Beautiful and Useful: A Creative Couple’s ‘Beautility’ Room

Seb Cox utility room

Having recently taken a tour of Seb and Brogan Cox’s handsome, handmade kitchen in the coastal town of Margate, we were naturally keen to see how they’ve transformed the adjoining utility room, which Brogan has cannily rebranded the “beautility room.”

Seb Cox utility room
Above: The light-filled room is sparsely furnished with a bench from Seb’s Underwood collection, made from hand-coppiced Kentish hazel and ash.

“Looking back at the images, I’m reminded of how much structural work we actually did in that small space,” says Brogan. Seb opened up what was a “sad, pokey little window”, creating a floor-to-ceiling aperture that overlooks the garden. While removing the render on the outside of the house, he also uncovered the original arched brickwork of the second window above the bench, which prompted the decision to reinstate the original proportions here, too. A new skylight ensures this transitional space is flooded with natural light.

Seb and Brogan Cox utility room
Above: The green door (painted Citrine by Little Green) is also a new addition. Previously, the outdoor “privy” was only accessible via the garden. Now, it has two entranceways, so the couples’ young daughters can access the WC from the garden and the utility room.
Sebastian Cox kitchen pantry
Above: The entrance to the utility, via the kitchen. For a full tour of the kitchen, see our previous post.

The floor has been laid with handmade Kentish clay brick slips from Spicer Tiles. Although just 14mm thick, they give the appearance of a solid brick floor. “Rather than lay them with grout, we’ve brushed coarse sand between them, which is how they would have been laid originally,” explains Seb. “It also hides the filth that comes with having young children who live by the sea,” Brogan adds.

Seb Cox utility room storage
Above: This lightweight, woven closet hides the washer, dryer, and freestanding fridge.

The freestanding washer, dryer, and fridge are housed in a closet constructed from tiger oak and woven ash panels. “The panels are made from ash thinnings,” explains Seb. “Thinning is a woodland management technique. By removing thinner, younger trees, you decrease light pressure, which allows more mature trees to grow taller, straighter, and stronger. That process produces thin timber which has low or no commercial value. But what is also produces is lovely, straight, supple, weavable wood which we try and use as much as we can.”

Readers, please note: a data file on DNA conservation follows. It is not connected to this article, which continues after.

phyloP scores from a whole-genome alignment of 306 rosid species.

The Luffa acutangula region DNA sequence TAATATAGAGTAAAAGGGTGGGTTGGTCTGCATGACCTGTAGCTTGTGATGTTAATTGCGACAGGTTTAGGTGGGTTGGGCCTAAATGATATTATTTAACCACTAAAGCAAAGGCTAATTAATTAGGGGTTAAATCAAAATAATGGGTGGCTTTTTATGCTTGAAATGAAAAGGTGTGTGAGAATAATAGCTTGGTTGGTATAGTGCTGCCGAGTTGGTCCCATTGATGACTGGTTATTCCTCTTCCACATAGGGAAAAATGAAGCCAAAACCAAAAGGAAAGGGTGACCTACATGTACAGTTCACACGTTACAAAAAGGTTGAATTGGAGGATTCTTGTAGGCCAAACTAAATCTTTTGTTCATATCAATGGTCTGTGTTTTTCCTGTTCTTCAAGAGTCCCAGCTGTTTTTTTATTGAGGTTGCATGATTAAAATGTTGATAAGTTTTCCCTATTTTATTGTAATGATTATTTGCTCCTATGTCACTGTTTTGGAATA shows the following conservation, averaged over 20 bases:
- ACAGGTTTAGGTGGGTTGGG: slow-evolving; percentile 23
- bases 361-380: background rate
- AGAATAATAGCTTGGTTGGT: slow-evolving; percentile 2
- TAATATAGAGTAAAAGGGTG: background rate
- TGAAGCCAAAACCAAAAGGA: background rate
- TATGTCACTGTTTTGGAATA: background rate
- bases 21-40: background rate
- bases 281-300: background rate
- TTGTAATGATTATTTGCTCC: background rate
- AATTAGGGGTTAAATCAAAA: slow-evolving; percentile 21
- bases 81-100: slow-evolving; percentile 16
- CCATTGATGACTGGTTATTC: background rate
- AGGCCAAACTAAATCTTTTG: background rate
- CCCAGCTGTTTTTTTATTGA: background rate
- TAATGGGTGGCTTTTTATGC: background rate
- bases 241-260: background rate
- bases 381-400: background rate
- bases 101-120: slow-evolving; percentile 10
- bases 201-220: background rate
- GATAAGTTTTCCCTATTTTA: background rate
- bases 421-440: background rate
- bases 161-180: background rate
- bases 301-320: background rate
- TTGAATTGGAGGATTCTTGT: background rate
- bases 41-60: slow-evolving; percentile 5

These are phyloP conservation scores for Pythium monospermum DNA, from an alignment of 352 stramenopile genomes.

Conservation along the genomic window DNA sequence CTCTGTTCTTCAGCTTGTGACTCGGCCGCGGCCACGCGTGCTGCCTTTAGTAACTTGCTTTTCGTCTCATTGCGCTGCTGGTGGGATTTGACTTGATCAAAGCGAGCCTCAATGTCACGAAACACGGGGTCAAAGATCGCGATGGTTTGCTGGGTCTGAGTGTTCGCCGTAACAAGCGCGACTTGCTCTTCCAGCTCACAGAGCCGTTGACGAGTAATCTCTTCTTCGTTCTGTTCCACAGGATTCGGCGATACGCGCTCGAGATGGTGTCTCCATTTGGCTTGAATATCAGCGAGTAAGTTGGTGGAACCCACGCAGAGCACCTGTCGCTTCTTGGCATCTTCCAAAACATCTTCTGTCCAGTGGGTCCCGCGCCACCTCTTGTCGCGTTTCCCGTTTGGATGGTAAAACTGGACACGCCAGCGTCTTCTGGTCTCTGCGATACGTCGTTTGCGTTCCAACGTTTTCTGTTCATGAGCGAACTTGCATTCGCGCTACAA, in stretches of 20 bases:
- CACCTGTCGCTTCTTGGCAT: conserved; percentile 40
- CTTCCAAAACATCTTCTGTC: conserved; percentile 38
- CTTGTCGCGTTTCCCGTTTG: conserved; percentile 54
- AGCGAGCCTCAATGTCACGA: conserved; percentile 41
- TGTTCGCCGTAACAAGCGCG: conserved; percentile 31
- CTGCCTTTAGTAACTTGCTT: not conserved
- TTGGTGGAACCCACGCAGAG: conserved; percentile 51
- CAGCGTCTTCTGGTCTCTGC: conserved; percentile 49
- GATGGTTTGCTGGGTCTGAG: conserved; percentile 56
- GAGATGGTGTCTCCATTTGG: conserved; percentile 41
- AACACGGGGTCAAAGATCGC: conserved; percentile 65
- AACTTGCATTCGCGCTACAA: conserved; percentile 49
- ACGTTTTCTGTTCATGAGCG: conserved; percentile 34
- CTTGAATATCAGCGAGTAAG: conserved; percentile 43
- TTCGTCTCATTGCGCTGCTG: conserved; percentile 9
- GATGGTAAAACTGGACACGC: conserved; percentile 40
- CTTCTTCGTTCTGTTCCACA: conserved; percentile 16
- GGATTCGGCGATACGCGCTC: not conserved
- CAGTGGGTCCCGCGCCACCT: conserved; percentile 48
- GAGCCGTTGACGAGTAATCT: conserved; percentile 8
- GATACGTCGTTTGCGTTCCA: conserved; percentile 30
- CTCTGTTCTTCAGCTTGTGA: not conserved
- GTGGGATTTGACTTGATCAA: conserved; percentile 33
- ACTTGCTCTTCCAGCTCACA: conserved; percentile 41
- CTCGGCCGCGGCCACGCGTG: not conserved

Seb Cox washer-dryer cupboard
Above: The woven panels are lightweight, which makes them perfect for sliding doors.

“The weaving creates a surface that comes together quite quickly from this material which isn’t really useful for anything else,” Brogan adds. “It’s a technique that is at the heart of our Bayleaf collection. And, actually, the woven pieces are the most popular pieces in that collection: people love them.”

Seb Cox washer-dryer cupboard
Above: The frame and adjacent cabinets were constructed from tiger oak—a descriptive term for oak that has been infected with beefsteak fungus, which produces this distinctive graining.

Next to the closet is a run of overhead cupboards made from lightly oiled, creamy sycamore. These were kept deliberately pale so they don’t intrude on the tight space. Beneath is a stone sink and zinc counter. “The stone sink is the only thing I’ve ever commissioned myself,” says Brogan. “It was roughly hewn out of a single piece of stone and I love it.”

Seb Cox utility room sink
Above: The utility sink and painted wooden splashback with shaker pegs; the deck-mounted taps are by Perrin and Rowe; the brush on the right is by Rosa Harradine.

The zinc countertop was a bone of contention. “Aesthetically, Brogan’s mind was made up but I was very reluctant on the grounds of metal being an extremely high carbon material,” Seb explains. When they looked into it, they found that zinc is a relatively low carbon metal so they ordered a thin sheet that has been bent around a piece of plywood. Left untreated, it will patinate gradually over time.

“There was a lovely moment last Christmas,” Brogan recalls. “We had just finished the utility room and we had all of our family over for mulled wine. As everyone broke off into groups, we found that the utility was the most popular room in the house. People were sitting on the bench, just kind of enjoying the views. That’s when we came up with the thought that this is more than a utility room – it’s our beautility room – a desirable space that people want to gather in.”

The units seen here will form the basis of a new kitchen range, the Sawyer, which is now available to order via

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N.B.: This post was first published on Remodelista on Sept. 7, 2022.

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